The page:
By Steve Weinstein
By Bryan Bierman
By Lindsey Rhoades
By Chaz Kangas
By Ben Westhoff and Sarah Purkrabek
By Jena Ardell
By Jesse Sendejas Jr.
By Katherine Turman
Lately, while the thriving New York band and international subculture known as the Strokes have redesigned garage scruff into the audio emblem of exclusive cosmopolitan chic, five guitar/bass/drums guys from Kentucky seem to have taken it into their heads that Parisian house music is the new Journey. Their music is not especially re-imagined or internalized or popped-up, just centered on solid and streaming jams with the chopsy, faintly serious goal of transcendence. The ostensible conceit, if not novelty, throughout Le Funk, the debut of Louisville's VHS or BETA, is that the acoustic vibes and limber moves of the album's six songs are achieved manuallyyou know, everything played by the band, by hand, in real time. This is house music that's performed rather than spun, phrased instead of sequenced, the result not of obscure samples or white labels but an actual working band; the rougher two concluding songs on the album, in fact, are live recordings. It's as if the Strokes had studied the grooves of Studio 54, not 54 years of high-attitude dives.
Still, the music on Le Funk resists classification as one of those unlikely sightings of disco jambandicuswhere Phish, say, occasionally play up a slightly metallic rhythmic edge, unleashing (many) repetitions of astringent percussive and guitar top-end, VHS or BETA on songs like "Heaven" and "Disco Paradise" reproduce with rock instrumentation the sharp accents and switched-on gaits of DJ tunes. "Disco Paradise" lays on lots of Vocoder riff (Troutmanesque) and vocal ("Do you want to disco?") parts, and the top-notch "Solid Gold" locates lucidly a sweet melody, then keeps swirling it around, in the bemused way Daft Punk or other French dance-rockers might. For jamband bluebloods, there is way too much taste for pure construction here, not to mention a scarcity of smoke. And yet, VHS or BETA's highly curious music, for all its killer know-how and glue, remains too something-or-the-othertoo close-to-the-bone? too hand-held camera? hard to sayto qualify fully as DJ music. A strong guitar conversation, for example, jumps out of the groove and takes hold of "On & On." But because the rhythm beneath it isn't icy, the effect is far less magisterial than Underworld; because the guitars themselves don't sound precision-plated, the vibe also is warmer than Rinôçérôse. Everything adds up to just one very big, very welcoming, astute yet friendly sonic gesture. Like (as their press release clarifies) "their favorite arena rockers," Journey.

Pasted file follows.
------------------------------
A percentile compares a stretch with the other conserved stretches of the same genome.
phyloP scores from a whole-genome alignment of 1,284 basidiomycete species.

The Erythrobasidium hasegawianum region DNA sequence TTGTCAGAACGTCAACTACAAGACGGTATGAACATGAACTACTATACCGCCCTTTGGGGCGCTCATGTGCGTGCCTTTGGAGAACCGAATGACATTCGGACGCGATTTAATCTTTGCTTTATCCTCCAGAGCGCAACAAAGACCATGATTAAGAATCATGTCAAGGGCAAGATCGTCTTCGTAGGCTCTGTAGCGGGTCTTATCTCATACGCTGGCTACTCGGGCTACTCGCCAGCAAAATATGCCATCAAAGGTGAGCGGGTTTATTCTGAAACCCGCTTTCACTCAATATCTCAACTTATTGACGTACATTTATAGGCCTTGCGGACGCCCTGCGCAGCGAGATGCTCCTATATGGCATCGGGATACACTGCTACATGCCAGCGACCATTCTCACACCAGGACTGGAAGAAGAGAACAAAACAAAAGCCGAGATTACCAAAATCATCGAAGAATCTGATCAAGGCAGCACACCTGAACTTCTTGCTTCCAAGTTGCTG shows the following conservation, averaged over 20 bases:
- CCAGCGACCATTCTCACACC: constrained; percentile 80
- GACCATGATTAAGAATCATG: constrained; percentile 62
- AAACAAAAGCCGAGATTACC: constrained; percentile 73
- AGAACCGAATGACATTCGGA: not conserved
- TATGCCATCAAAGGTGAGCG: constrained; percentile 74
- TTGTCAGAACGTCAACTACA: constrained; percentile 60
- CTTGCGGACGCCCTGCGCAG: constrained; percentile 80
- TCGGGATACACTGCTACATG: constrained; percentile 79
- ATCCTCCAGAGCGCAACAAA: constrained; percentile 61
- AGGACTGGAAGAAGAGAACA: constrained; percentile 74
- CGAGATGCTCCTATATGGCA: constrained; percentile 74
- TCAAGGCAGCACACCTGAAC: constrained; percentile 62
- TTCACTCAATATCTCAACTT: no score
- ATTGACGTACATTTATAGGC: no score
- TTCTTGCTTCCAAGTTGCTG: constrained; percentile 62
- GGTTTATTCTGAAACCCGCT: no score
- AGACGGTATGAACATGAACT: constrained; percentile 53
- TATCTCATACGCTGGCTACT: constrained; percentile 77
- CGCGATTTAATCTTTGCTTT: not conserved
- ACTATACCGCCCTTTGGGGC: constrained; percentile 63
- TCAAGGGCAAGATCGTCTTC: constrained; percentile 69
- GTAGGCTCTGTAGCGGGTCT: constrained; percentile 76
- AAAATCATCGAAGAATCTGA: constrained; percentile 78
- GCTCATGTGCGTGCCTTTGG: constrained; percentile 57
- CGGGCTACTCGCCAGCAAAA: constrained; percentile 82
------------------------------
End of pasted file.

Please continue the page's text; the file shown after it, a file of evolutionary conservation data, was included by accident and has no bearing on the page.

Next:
Which, if you think about it, is closer to logic than novelty. Exclusion, whether as a reaction against big-band and Sinatra or art-rock and Rod Stewart, has long existed as a driving force in the music of capable homegrown rockers, from John Fogerty to REM to Kurt Cobain to the Strokes, whose mid-sized new planet of moderately good engineering and beat-up jeans is unthinkable without the principle. But why should five guys from Kentucky whose shows are said to draw everyone from hipsters to grannies really care to conceive of themselves in terms of stylistic exclusion, even if they didn't necessarily want to trade in their guitars for machines? Why should they lose a moment's sleep over whether someone in New York or LA or Louisville thought that Journey's legacy was radio crap instead of a conceptual model for doing something colorful and vibrant and arresting and well-played and communicative? This is what makes VHS or BETA more, right now, than a grassroots band who have released a winning debut of loose yet concise rock-house. This is a band that could go on and do something. Especially if, however they ratiocinate the guitars and the dancebeats, they don't stop believin'.